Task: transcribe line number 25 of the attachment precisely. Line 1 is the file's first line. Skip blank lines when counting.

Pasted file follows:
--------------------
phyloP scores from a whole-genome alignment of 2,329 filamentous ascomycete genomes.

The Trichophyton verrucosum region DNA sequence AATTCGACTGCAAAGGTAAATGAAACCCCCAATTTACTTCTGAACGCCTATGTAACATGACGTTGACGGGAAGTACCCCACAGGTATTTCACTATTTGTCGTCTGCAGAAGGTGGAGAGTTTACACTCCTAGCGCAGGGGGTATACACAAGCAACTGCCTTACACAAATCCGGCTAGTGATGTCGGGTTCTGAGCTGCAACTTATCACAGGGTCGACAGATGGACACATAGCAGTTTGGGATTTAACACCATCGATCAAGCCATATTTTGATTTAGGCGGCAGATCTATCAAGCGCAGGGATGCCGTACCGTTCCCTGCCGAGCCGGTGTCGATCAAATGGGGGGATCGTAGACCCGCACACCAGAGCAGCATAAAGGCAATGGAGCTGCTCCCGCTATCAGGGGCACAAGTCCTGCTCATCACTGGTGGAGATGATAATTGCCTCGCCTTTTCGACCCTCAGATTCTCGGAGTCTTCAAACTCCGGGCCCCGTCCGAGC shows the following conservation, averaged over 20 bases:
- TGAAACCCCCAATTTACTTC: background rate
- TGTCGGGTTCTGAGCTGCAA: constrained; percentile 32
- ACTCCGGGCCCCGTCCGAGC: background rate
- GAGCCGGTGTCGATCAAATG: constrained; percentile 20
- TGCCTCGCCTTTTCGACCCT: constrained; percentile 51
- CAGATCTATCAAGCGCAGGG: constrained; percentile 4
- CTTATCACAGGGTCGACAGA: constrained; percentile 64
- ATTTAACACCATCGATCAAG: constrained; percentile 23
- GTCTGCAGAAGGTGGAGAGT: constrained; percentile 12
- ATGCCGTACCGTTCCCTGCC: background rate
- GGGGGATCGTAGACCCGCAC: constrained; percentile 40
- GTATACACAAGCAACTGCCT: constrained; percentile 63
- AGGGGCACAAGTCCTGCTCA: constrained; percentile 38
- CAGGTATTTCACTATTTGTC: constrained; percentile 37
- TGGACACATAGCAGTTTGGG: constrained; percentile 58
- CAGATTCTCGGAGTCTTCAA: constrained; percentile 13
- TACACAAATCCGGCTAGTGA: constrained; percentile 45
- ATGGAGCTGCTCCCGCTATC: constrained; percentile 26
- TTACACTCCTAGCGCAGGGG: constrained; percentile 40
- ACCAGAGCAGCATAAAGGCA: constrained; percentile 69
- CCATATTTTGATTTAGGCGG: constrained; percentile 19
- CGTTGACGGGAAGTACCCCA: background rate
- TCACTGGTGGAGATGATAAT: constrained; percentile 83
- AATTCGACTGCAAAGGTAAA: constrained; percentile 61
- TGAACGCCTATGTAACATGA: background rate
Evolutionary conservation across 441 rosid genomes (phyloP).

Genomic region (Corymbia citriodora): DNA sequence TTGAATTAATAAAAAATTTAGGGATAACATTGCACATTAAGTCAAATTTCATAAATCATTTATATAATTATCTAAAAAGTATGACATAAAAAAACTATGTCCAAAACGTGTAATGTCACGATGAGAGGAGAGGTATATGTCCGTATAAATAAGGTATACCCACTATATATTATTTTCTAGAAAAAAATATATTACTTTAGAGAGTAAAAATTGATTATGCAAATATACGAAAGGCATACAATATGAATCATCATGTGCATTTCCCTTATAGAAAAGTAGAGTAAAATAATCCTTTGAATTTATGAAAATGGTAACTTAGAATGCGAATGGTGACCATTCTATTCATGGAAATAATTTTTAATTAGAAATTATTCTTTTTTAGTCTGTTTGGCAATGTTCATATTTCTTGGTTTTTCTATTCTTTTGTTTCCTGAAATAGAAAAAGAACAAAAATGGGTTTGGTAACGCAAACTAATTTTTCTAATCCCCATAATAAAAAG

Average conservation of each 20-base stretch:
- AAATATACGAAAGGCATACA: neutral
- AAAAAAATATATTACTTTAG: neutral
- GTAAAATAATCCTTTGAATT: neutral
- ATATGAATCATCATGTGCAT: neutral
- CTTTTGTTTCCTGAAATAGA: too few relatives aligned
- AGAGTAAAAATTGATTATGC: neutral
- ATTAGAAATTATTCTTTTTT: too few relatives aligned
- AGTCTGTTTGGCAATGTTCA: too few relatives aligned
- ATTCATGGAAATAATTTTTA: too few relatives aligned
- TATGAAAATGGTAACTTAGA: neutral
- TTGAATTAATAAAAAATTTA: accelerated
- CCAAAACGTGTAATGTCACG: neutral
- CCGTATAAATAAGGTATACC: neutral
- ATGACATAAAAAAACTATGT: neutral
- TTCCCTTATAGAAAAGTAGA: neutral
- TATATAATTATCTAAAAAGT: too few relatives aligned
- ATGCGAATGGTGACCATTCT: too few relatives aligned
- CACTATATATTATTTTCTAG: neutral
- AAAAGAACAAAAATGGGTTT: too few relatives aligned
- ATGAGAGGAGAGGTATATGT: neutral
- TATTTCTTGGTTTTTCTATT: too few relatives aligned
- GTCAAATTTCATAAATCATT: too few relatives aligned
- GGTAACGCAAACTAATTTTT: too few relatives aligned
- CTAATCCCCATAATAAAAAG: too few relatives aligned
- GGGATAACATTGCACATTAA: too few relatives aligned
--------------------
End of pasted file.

- TCACTGGTGGAGATGATAAT: constrained; percentile 83